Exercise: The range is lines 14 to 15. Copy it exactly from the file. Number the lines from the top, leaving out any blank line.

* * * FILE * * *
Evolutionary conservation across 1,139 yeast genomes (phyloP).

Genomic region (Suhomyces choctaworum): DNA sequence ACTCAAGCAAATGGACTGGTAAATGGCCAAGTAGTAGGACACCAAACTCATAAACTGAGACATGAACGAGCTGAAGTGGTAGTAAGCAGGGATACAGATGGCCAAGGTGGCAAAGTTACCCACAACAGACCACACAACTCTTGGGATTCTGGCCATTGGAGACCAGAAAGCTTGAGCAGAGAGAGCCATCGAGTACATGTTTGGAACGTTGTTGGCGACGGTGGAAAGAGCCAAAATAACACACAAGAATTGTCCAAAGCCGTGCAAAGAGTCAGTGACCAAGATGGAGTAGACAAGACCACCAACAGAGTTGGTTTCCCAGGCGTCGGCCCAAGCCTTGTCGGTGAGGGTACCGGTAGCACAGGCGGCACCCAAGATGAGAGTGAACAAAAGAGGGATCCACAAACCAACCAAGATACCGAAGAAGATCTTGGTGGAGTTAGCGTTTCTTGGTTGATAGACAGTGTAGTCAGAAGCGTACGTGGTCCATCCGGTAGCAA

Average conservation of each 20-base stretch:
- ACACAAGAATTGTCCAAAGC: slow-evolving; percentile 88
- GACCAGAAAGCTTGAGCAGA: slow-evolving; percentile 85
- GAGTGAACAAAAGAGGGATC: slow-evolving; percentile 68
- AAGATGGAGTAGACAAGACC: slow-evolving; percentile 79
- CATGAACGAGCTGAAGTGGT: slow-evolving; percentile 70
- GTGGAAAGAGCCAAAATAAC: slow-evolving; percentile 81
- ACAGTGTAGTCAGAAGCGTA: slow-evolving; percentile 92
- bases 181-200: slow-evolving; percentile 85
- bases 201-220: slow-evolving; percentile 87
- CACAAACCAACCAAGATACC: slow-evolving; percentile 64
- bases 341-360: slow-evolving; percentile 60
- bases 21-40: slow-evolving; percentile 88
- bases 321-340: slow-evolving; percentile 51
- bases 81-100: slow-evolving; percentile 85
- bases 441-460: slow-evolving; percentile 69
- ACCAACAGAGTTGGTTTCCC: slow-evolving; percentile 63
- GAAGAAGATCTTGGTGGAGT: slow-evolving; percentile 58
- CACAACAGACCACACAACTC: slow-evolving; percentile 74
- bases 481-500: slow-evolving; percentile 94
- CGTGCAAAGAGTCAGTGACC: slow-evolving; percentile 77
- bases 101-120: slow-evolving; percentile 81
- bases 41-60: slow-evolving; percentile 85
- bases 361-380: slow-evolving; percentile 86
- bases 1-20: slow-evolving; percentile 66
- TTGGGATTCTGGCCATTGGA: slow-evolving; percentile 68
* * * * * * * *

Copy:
- bases 341-360: slow-evolving; percentile 60
- bases 21-40: slow-evolving; percentile 88